Buongiorno da Roma!
After a day of getting up at 5 a.m. and going to bed at midnight, I've made my return to the Eternal City. Legend has it that if you throw one coin in the Fontana di Trevi, you're destined to return to Rome. Throw two, you'll find love. If you throw three, you're looking at marriage.
In 2014, a freshman in college, I threw one coin into the Trevi.
In 2016, a college senior, here I am.
In addition to the obvious changes of improved photo editing skills, hair snipped and dyed, and "eyebrows on fleek," (more like "eyebrows actually there"), a considerable amount of things have changed in my life since I first came to Rome. What better way to hit home the idea of self-discovery abroad than to take a moment to reflect on how my life and I have changed since my initial stay in this city?
I'm more mature.
As I'm sure you can imagine, I was very much the happy-go-lucky sunshiny college freshman. In fact, having been to Rome that year for academics, I was actually the baby of the friend group I made then. I was coddled by the old kids in the kindest and most endearing of ways. I very much went along with the group and "with the flow"--not to say I am a follower, as I do very much like my autonomy. But, at this age, I was much more hesitant to explore on my own in a foreign country where instead of knowing the language, I can weasel my way around it just enough to be okay. My primary goal was, and still is, safety.
Now, I'm the old lady of the group. I see myself well beyond the giddiness of freshman year and instead can focus myself on things like cultural enrichment while in Rome, or having the confidence to venture out on my own and not feel scared. I do my fair share of coddling when needed (as you can imagine on weekend nights), in addition to panicking less when something goes awry. I'll admit I'm not always the most patient person, but I am able to figure things out and freak out less while being out of my comfort zone (there it is!)
I have a better relationship with my parents.
I'm sure we all have our spats with parental figures. Around the time that I left for Italy in 2014, things weren't going too hot. This time around, I feel like my parents sent me off knowing that I am mature enough to be okay. In turn, I left know that I've got their trust. My parents mean the world to me, and I think that it's important to have a good relationship with them, especially abroad, so that they can be your backbone. You're going to feel homesick, or actually sick, or sad, or lonely sometimes. It's comforting to know that you can shoot them a message, call, or FaceTime them when you need advice or just want to say "hi." Sure, no parent-child relationship is perfect, but as my grandfather would say, it's a "work in progess!"
I am in a great relationship.
We've all heard that "falling in love with your best friend" is the best thing to do. I can whole-heartedly attest. I think that the maturity I have now, coupled with my better family interactions, makes for my best self joining with somebody else's. Having a partner who cares about everything from your latest test score to if you had lunch today--whether you're 5 or 5,000 miles away--is something to be cherished. You can always know that somebody out there looks out for your best interests; not because they're obligated to like your parents, but because they freely choose to out of love for you.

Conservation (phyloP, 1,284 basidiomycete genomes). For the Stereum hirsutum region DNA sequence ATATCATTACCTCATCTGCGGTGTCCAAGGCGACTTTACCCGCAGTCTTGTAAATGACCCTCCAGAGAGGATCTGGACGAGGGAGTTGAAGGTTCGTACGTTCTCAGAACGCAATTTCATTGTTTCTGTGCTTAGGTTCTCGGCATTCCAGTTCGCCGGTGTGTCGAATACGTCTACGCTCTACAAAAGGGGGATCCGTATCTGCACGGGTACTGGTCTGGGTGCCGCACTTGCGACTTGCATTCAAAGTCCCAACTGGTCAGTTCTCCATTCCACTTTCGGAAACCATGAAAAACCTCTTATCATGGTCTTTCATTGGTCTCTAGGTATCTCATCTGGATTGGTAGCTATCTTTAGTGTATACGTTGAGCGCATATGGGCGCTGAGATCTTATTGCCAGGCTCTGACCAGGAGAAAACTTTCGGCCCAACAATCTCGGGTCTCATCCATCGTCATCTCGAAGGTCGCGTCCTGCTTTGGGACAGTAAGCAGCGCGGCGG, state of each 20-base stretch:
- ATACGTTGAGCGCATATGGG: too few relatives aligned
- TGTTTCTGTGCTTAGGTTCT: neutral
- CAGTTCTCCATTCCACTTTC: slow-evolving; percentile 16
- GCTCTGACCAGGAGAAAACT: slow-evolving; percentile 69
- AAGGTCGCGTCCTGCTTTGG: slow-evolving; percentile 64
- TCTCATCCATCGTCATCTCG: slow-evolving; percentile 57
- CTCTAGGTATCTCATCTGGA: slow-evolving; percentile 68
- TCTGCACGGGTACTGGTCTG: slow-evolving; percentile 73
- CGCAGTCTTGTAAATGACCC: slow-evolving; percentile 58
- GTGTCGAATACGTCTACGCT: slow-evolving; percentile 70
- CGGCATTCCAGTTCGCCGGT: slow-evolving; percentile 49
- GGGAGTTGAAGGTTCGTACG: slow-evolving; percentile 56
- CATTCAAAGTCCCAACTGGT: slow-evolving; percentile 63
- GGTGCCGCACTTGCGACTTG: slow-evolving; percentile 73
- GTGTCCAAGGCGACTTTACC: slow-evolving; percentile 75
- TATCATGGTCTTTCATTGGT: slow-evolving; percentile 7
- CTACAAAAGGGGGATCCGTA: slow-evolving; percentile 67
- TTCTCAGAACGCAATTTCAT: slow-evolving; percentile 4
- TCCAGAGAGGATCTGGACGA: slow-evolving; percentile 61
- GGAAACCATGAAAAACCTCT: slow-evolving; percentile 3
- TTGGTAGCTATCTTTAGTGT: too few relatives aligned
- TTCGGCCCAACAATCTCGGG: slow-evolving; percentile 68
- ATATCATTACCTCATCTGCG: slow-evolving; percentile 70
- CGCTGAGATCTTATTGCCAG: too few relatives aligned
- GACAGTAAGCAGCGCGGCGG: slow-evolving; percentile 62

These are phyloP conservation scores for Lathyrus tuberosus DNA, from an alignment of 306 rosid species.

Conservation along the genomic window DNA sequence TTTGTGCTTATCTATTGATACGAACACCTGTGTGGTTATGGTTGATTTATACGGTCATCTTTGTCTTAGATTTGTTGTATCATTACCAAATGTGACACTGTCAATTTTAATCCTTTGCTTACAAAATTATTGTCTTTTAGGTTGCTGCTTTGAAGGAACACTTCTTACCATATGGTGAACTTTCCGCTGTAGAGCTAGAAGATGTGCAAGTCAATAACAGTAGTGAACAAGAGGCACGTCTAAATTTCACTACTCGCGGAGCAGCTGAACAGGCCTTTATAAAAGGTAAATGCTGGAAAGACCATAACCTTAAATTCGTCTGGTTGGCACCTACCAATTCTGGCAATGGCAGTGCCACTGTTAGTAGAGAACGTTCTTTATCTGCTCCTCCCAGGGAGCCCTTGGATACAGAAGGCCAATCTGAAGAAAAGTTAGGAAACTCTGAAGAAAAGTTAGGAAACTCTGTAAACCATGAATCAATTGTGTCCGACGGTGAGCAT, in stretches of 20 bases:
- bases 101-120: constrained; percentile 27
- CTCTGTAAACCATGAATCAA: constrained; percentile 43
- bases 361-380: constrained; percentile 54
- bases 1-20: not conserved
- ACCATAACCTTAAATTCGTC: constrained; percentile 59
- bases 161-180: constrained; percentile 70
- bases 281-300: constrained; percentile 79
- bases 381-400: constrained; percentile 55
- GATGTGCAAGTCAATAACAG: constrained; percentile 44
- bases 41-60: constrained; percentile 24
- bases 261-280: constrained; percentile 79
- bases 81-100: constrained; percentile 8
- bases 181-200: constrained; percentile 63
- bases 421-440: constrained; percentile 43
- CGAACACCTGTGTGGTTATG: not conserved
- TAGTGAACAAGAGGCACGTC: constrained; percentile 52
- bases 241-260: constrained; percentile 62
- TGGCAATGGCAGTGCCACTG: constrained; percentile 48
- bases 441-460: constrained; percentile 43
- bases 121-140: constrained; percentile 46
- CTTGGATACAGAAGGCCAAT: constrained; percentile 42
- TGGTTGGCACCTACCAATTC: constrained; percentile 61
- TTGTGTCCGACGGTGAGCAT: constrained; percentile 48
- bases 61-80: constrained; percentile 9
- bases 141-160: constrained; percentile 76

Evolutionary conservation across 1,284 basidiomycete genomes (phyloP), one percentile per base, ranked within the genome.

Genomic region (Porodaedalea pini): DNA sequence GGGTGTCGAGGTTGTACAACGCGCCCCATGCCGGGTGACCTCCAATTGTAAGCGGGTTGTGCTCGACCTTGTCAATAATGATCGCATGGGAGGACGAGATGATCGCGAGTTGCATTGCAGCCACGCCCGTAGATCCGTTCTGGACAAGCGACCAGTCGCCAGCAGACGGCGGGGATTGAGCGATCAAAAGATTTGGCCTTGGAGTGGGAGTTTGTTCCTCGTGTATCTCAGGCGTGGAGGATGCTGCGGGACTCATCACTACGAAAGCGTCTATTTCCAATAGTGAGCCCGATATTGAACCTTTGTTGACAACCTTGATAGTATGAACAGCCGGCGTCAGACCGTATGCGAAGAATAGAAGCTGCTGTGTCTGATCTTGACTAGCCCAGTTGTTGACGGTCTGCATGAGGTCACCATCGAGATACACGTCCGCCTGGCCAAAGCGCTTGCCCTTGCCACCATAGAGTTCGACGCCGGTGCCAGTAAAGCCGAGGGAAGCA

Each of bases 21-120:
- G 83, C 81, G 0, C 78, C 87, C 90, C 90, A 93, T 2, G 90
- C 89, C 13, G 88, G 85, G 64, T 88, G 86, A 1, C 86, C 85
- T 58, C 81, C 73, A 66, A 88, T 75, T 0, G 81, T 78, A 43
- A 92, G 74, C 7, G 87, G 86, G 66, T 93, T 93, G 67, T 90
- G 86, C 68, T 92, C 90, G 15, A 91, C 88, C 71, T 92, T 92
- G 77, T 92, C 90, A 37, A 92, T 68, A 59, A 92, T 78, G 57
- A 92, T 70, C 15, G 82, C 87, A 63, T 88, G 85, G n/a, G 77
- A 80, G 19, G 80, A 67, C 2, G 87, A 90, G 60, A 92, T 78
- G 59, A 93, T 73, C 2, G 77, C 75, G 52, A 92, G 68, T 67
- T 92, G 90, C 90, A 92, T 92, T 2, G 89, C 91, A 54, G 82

I know what I want to do with my life.
Three years ago, I had a completely different major and thought I wanted to be a language translator. Now, I write for Odyssey and found that I enjoy editorial. I learned about networking. I made connections. I (finally) got a LinkedIn account. As a senior, I am trying to see this trip abroad as a reward to myself for figuring out the hard stuff. Even while I'm here, I'm keeping contacts and sending out resumes because you never know what can happen if you're persistent and show gratitude to the people who help you figure out the answers to the hard questions of adulthood. Sure, I don't have all of them figured out, but I have enough of them figured out to feel okay.
I learned to dig myself out of holes.
From fighting with University financial aid to learning how to cope with loss of a loved one, I'm more capable of sorting through issues than I was when I was 18. This first point of maturity branches out to all other aspects of my life, and it is what enables me to grind and work through things that, sometimes, I honestly don't want to. Most of the time it's easier to let deadlines pass and long annoying phone calls go undone, but in the long run both that and avoiding confronting your loss will hurt you more emotionally than just biting the bullet.
One of the best and worst parts of getting older is realizing how much you and the world around you have changed. Slowly, I'm learning to embrace it. What makes embracing it easier is knowing that you still have time to see the world and make a whole lot of good out of it, too.
(Also, Part V Pasta Update: ravioli and linguini are great.)
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